September 3, 2013

Horry council passes adult business rules

The Gold Club gentleman’s club and Airport Express Video have vowed to file temporary restraining orders in U.S. District Court to prevent any action from closing their doors until challenges are filed to zap the new ordinances from the books.

Horry County Council voted Tuesday to enact two ordinances that will change the way adult businesses in unincorporated areas do business – or not do business at all at the current locations.

However, two businesses – The Gold Club gentleman’s club and Airport Express Video – have vowed to file temporary restraining orders in U.S. District Court to prevent any action from closing their doors until challenges are filed to zap the new ordinances from the books.

Those expecting excitement from the third reading got it Tuesday, where a near-capacity council chamber heard some of the same arguments and some new arguments on both sides of the issue. One resident read the definition of gentleman to the council; playful ribbing between council members about who would hold the broom and who would hold the rug if the council sweeps the issue under the rug again; and there was plenty of cheering between comments as both sides presented their arguments.

The zoning and conduct ordinances each passed 9-2, with Councilmen Harold Worley and Carl Schwartzkopf voting against the ordinances. Both men have said they want enforceable ordinances, but wanted to take more time on them to try to avoid legal battles and work with adult businesses on an amicable ordinance.

The new zoning ordinance restricts adult-themed businesses to one of three zoned areas in the county – highway commercial, limited industrial and heavy industrial. The zoning ordinance forces the businesses to be at least 1,500 feet from residential properties, churches, daycares and the like, which will effectively make every adult business in unincorporated Horry County in violation unless they change their current ways.

Council also passed a conduct ordinance, which prevents adult-themed businesses from being open between midnight and 6 a.m. The ordinance also sets stricter rules for businesses with viewing booths and prevents nudity in gentleman’s clubs. It also states semi-nudity is OK if employees are six feet from patrons on a stage that is at least 18 inches high.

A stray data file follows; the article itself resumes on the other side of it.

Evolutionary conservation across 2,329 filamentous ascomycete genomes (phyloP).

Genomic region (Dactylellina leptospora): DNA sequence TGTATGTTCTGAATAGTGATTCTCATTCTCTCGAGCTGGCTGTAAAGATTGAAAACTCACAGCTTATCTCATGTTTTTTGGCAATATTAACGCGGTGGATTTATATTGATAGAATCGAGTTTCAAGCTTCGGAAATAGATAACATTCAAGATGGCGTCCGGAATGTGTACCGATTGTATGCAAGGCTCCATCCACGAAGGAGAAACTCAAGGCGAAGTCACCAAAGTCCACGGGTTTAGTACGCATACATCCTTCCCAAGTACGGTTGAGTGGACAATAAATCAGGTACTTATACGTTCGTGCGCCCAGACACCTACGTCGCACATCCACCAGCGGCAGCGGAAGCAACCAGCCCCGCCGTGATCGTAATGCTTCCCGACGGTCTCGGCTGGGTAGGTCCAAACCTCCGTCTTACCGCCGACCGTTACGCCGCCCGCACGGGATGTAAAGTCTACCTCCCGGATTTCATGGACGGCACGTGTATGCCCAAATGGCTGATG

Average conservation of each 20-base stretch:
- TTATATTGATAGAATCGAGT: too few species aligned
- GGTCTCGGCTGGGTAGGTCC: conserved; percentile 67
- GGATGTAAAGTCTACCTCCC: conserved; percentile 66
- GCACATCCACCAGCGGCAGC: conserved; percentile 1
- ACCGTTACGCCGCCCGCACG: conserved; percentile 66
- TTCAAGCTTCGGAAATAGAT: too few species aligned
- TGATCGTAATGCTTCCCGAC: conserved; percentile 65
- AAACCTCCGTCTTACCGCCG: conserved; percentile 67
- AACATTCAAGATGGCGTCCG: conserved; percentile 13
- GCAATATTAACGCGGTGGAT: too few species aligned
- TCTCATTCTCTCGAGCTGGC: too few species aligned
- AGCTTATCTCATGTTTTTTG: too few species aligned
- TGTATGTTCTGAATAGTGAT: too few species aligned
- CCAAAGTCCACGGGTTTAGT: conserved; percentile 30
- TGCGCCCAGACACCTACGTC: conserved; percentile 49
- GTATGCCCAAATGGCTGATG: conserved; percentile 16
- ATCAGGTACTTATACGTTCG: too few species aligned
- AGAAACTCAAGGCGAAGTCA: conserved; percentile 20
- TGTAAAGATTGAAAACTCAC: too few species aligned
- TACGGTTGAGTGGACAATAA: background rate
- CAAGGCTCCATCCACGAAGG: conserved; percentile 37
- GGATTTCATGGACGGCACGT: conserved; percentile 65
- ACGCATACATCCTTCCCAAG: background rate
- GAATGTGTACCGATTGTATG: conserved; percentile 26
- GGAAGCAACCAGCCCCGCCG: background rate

Early in Tuesday’s discussions, Worley made a motion to defer the issue to a committee of two councilmen, two community leaders and two members of the adult industry. He said they would have six months to come up with ordinances that work for everyone involved. The motion was voted down.

The county’s eight adult-themed businesses now have 90 days to comply with the new ordinances unless there is a challenge in court.

“I just think that we’re leaving a lot on the table here,” Worley said. “We’re missing an opportunity here to get something in place whereas the way we’re going, we’re not going to get anything. They’re not going anywhere.”

Schwartzkopf agreed.

“This is the first time we’ve had both sides of the issue willing to sit down and discuss it,” he said. “Previously to this point, it has been a one-way street.”

Councilman Paul Price said there have been more than enough opportunities for business owners to get involved.

“How many years, not months, do we have to wait as a council to stand up and do what we were elected to do?” he said.

Councilman Al Allen received probably the loudest and most response from attendees after reminding council chambers who put the elected officials in office.

“With all due respect, the adult entertainment industry has not stepped up and offered to begin meeting until we started to put some teeth in our ordinance. Ask yourself why,” Allen said. “We have go to do this for the betterment of our county.”

“The golfers, again with all due respect, who attend those clubs didn’t elect us to put us in office.”

Darren Squires, a local pastor, told the council before the vote that it was their chance to “restrain the evil.”

“You’re the people that can change our county,” he said. “You’re the ones we can put down as the one’s who made a difference... What we’re asking you to do when we put our confidence in voting for you... is to restrain the evil.”

Adult businesses such as The Gold Club, Airport Express Video and Bottoms Up Gentlemen’s Club in Little River were the known businesses in attendance.

Pat Ward, owner of Bottoms Up, said he has owned the club for 18 years and has gone through all of the proper permitting for signage and when making improvements, which he believes makes him compliant with the county’s ordinances.

“We didn’t just get here yesterday and start dancing,” he said. “We’re not going nowhere... we’re going to stay where we’re at and put more clothes on or whatever. I think, as owners, we can all sit down and revise the rules, regulations, whatever you want to do.